> SOUTHERN INDIANA —
The budget agreement Congress reached Wednesday cheered investors and removed the threat of a catastrophic debt default that could have triggered another recession.
Yet the temporary nature of the deal means a cloud will remain over a sluggish U.S. economy that was further slowed by the government’s partial shutdown.
Political fights over taxing and spending will persist over the next few months. The risk of another government shutdown and doubts about the government’s borrowing authority remain. Businesses and consumers may still spend and invest at the same cautious pace they have since the Great Recession officially ended more than four years ago.
The agreement, approved by the House and Senate late Wednesday, will reopen the government but only until Jan. 15. The deal would enable the United States to keep borrowing to pay its bills, but not past Feb. 7.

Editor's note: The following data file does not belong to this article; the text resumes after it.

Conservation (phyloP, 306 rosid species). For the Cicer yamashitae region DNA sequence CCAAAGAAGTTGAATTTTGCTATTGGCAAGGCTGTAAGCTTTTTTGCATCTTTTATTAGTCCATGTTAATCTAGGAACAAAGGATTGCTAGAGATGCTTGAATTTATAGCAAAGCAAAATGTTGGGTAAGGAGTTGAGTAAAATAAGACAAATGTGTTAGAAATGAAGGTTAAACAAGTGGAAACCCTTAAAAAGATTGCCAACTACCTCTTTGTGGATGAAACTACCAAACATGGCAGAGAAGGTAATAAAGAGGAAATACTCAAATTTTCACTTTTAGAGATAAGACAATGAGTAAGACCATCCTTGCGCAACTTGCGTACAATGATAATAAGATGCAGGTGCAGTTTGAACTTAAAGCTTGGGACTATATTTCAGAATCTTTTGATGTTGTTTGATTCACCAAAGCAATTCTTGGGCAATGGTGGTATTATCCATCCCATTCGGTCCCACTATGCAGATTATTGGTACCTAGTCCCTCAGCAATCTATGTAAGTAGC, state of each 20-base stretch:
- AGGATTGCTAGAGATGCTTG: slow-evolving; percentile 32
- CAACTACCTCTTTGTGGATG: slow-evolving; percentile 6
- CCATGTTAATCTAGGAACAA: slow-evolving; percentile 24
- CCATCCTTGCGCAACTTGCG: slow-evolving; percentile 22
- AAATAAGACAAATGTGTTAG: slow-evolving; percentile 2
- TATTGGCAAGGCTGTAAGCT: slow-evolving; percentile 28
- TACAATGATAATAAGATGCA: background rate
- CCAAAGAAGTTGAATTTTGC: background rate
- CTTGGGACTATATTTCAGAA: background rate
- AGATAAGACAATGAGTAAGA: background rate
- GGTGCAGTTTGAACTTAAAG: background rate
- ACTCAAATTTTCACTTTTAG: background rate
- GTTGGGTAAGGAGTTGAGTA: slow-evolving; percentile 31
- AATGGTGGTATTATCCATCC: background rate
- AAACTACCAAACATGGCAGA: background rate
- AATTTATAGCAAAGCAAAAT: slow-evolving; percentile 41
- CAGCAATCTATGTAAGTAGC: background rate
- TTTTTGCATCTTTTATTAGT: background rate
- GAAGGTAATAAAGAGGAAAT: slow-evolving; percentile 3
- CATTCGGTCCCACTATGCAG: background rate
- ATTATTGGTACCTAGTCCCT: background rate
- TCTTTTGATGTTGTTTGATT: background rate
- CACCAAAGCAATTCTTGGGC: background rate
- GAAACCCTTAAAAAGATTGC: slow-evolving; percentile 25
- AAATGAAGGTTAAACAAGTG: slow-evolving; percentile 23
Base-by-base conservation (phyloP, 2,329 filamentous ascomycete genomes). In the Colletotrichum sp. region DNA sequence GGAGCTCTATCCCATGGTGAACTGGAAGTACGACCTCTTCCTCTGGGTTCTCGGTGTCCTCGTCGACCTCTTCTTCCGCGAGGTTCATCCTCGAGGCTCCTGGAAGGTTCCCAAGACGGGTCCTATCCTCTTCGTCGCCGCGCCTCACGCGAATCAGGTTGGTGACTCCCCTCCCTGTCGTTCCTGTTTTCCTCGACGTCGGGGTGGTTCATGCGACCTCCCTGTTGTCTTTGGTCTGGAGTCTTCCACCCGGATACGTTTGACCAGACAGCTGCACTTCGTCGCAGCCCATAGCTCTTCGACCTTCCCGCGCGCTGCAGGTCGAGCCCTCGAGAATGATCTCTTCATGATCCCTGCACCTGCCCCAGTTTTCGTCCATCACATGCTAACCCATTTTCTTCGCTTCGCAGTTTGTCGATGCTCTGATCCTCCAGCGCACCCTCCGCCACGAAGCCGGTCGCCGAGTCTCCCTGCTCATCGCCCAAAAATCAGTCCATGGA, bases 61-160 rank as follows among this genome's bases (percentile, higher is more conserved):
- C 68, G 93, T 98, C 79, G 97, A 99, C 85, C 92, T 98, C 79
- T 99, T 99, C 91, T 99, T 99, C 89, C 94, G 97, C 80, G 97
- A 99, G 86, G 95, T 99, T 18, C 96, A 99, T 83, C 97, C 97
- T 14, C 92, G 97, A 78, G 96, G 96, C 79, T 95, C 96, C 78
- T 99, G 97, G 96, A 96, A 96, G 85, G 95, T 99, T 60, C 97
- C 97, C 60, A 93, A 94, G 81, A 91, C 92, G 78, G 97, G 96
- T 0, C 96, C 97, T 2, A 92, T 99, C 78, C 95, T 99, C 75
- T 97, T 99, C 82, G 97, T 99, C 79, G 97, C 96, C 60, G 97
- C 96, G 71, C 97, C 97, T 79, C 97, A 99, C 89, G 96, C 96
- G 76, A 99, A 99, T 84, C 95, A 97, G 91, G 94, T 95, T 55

The stock market soared on the news. The Dow Jones industrial average jumped 206 points. Bond investors celebrated, too. They sharply drove down the yield on the one-month Treasury bill, which would have come due around the time a default could have occurred. And the yield on the 10-year Treasury, a benchmark for rates on mortgages and other loans, fell.
Jeffersonville investment adviser Jay Conner with Capital Asset Management, says markets respond almost immediately to news — whether it’s good or bad.
“Now, anything that comes between now and the president actually getting the bill to his desk, the House leaders decide to do anything differently or anything else, you’ll see market action that way,” Conner said Wednesday afternoon. “But [the deal] should be a good thing, because in general, markets don’t like a lot of unnecessary and chaotic actions. Markets like things to be steady and known.
“Anytime you introduce surprises, that’s when it starts to get a little jittery on you, and you don’t want that. So a deal will be good for the market as a whole.